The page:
A Village Ophelia and Other Stories/An Evening With Callender

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The room was filled with a blue haze of tobacco smoke, and I had made all of it, for Callender, it seemed to me, had foresworn most of his old habits. He used not once to lie back languidly in a lounging-chair, neither smoking, nor talking, nor drinking punch, when a chum came to see him. Indeed, after the first effervescence of our meeting, natural after a separation of four years, had subsided, I found such a different Tom Callender from the one who had wrung my hand in parting on the deck of the Marius, that I had indulged in sundry speculations, and I studied him attentively beneath half-closed lids, as I apparently watched the white rings from my cigar melt into the air.

Where, precisely, was the change? It was hard to say. The long, thin figure was nerveless in its poses; the slender brown hand that had had a characteristic vigor, lying listlessly open on the arm of his chair, no longer looked capable of a tense, muscular grasp of life; the slightly elongated oval of the face, with its complexion and hair like the Japanese, was scarcely more hollowed or lined than before, but it had lost that expression of expectation, which is one of the distinctive marks of youth in the face. He had been politely attentive to my experiences in Rio Janeiro, with which I have no doubt I bored him unutterably, but when I asked about old friends, or social life, he lapsed into the indifference of the man for whom such things no longer exist: reminiscence did not interest him. I asked him about the plays now on at the leading theatres—he had not seen them; about the new prima donna—he had not heard her. Finally I broke a long silence by picking up a book from the table at my side. "Worth reading?" I asked, nibbling at it here and there. (It was a novel, with "Thirty-fifth thousand" in larger letters than the title on the top of its yellow cover.) As I spoke, a peculiar name, the name of a character on the leaf I was just turning, brought suddenly to my mind one of the few women I had known who bore it.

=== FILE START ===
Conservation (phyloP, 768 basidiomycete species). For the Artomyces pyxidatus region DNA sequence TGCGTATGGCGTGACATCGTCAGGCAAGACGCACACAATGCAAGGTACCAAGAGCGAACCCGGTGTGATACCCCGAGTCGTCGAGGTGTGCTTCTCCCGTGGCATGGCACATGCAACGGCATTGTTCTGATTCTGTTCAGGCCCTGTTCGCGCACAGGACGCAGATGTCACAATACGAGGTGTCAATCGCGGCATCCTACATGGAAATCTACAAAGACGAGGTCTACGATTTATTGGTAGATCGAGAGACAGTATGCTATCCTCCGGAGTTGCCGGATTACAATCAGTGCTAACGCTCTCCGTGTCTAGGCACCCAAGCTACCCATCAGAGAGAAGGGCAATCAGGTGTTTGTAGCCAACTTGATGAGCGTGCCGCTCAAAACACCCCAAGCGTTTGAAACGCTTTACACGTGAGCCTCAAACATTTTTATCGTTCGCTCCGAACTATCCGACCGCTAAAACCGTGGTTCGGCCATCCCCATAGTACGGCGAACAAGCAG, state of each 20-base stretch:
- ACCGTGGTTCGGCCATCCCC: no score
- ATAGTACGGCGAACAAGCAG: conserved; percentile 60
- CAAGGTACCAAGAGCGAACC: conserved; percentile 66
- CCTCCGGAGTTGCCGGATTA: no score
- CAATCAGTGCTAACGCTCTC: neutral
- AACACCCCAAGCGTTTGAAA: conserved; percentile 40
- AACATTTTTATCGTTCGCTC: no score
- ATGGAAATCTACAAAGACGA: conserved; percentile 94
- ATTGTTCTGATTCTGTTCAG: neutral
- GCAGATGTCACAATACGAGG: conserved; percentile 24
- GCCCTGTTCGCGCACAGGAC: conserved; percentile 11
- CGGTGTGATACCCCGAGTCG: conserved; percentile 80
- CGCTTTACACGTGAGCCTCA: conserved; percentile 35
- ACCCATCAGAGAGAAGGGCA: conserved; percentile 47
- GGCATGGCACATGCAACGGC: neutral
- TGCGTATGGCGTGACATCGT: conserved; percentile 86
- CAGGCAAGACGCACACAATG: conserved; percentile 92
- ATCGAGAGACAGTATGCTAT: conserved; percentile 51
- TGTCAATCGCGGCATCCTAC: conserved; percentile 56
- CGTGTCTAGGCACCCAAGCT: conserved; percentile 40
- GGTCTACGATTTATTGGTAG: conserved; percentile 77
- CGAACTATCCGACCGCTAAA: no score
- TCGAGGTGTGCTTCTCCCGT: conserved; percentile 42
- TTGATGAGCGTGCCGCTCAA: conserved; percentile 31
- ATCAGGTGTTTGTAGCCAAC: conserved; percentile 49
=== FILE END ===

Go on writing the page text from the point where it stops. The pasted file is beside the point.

"By the way, Callender," I said animatedly, striking down the page that had recalled her with my finger, "What has become of your little blue-stocking friend? Don't you know—her book was just out when I sailed,—'On Mount Latmos,'—'On Latmos Top,'—what was it?"

A dark flush burnt its way up to the black, straight hair.

"She is—dead," Callender replied, with a hopeless pause before the hopeless word.

"Dead!" I echoed, unable to associate the idea of death with the incarnation of life that I remembered.